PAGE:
After doing a bit more research, I came upon the Directory.EnumerateFiles method, which (you guessed it) returns an¬†enumerable collection of file names in a specified path, as opposed to Directory.GetFiles, which returns an array of file names in a specified path. The difference when checking a path with thousands of directories and hundreds of thousands if files is huge. In fact you don’t even have to have that many files/directories to see a dramatic difference. This is only available in .NET 4.0 and above. I have seen others suggest ways of doing something similar with the win32 API, but it was much easier for me to make sure I had .NET 4.0 available than it was to try and implement something using the win32 API.

Usage is simply:

foreach (string file in Directory.EnumerateFiles(rootDirectory, "*", SearchOption.AllDirectories))

When using these methods, be sure that proper permissions are available on the entire tree. See this post at Stack Overflow for more information. Otherwise you may get an exception. Speaking of permissions — part of my requirement was that I was supposed to delete all files more than 90 days old and all directories which were empty. To avoid any potential conflicts with permissions and/or file properties, the application will run as an administrator and

File.SetAttributes(filePath, FileAttributes.Normal);

is being set each time through. I’m not sure of the performance penalty this may result it. I’ll have to research and see what the hit would be.

Get host name from IP

My networking knowledge is fairly limited. I know more than the average person, I’m sure, but when I start talking to people who are true network engineers, I realize very quickly that my knowledge is pretty cursory.

I had a need recently to get the host name from a windows server. I only had the IP address available. I was told about nbtstat, which allows you to request NetBIOS information from the IP address. I’m sure it’s useful for much more than that, but this was my immediate need.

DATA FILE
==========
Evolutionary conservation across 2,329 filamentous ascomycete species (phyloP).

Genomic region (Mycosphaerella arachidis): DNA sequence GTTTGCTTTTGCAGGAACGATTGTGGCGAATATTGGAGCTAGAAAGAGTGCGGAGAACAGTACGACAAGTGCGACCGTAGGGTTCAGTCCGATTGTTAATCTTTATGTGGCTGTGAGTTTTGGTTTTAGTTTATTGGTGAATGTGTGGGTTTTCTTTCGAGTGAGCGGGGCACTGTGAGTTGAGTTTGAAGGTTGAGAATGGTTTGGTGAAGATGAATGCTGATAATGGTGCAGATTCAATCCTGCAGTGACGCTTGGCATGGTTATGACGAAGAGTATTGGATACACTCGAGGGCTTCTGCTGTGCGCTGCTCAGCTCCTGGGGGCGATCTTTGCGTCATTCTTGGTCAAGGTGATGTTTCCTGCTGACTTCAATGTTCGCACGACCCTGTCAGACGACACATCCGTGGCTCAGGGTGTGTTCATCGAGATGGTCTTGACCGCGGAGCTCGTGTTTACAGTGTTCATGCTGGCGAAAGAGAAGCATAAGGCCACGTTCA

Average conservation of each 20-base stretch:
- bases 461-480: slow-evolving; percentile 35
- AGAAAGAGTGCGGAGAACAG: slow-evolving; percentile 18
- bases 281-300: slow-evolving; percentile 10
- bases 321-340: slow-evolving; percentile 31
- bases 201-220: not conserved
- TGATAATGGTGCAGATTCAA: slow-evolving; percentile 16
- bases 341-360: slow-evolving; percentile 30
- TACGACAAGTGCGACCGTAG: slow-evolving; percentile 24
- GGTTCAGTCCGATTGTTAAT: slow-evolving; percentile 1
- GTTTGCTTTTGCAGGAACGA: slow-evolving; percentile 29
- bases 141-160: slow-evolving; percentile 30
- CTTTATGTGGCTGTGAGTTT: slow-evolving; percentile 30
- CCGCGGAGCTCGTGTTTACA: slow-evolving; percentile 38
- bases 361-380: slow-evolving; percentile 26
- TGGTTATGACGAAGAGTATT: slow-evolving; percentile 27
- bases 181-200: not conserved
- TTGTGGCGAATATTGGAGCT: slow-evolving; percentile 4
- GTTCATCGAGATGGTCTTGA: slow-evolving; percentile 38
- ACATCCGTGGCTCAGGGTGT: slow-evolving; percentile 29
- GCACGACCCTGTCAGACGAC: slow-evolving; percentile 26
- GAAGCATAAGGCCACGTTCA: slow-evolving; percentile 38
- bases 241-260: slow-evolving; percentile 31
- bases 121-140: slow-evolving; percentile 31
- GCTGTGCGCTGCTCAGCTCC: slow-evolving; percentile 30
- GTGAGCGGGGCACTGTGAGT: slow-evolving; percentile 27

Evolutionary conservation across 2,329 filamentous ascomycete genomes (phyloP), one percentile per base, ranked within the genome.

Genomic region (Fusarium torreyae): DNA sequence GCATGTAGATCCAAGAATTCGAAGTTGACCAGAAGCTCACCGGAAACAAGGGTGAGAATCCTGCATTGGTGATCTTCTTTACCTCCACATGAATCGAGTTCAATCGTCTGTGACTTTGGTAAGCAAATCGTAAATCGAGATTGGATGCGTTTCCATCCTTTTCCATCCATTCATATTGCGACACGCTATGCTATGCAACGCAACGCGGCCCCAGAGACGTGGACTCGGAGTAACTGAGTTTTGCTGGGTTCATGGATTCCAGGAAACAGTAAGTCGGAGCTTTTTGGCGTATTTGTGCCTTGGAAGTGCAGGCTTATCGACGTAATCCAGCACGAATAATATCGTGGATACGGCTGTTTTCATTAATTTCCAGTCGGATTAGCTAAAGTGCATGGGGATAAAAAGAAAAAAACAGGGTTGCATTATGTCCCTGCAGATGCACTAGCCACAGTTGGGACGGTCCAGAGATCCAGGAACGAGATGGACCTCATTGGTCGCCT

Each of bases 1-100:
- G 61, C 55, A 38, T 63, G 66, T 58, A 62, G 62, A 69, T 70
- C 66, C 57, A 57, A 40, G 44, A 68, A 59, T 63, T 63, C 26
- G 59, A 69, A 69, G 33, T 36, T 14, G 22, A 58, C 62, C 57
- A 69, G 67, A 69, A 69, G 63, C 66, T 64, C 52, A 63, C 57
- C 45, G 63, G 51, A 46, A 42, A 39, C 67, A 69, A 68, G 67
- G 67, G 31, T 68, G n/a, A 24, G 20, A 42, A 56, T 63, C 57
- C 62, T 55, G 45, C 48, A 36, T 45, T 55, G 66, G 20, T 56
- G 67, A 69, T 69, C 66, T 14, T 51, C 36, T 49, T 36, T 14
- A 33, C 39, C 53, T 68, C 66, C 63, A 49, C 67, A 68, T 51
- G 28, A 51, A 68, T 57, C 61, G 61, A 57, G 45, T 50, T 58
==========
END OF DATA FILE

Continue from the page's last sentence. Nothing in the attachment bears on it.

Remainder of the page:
Its usage is as follows: nbtstat -a ipaddress

T510 Wireless Problems, Connection Drops

I got a new Lenovo T510 laptop at work. My old T60 was on its last leg and was needing some rest. It got to the point where it would literally take about 30 minutes for the thing to fully boot up and become usable. The T510 is nice. The screen is bright and wide, the keyboard is great. The trackpad is a little bit quirky, but that’s probably more a reflection of what I’m used to than anything.

The one main (big, huge) complaint that I have about this thing is that the wireless connection constantly drops, as in (literally) every 60 seconds. The connection will be acceptable, but will literally drop every 60 seconds. It is absolutely maddening.

I have a Linksys WRT160N router (WPA2, static channel, etc) and am running W7 (32-bit). I have 5 other devices connecting to this same router, without issue:

1. Dell XPS M1330 (W7 64-bit)
2. Lenovo T60 (mentioned above, running WXP)
3. Wii
4. Blackberry
5. iMac G5 (an old one — PPC!)

I did have problems with the Dell once upon a time, but a new wireless card solved that one. Perhaps that is what is needed here?

I un-installed the Thinkpad Access Connections software and am just allowing Windows to manage the connection. I also updated the drivers from the Real Tek website. They released a new version last week. As I’ve been typing this post, my connection has dropped and reconnected probably 5 times.

I’m not sure what to do next. Any suggestions?

Update: Well I turned off the wireless N and am just connecting with G. It works OK now.

Update 2: I’m still having the problem where the wireless connection will not return after the computer goes to sleep. It’s incredibly annoying. I end up having to reboot the machine to get the wireless connection back. I’ve tried all sorts of stuff with the power management settings, etc., but nothing really seems to work. Has anyone else experienced this?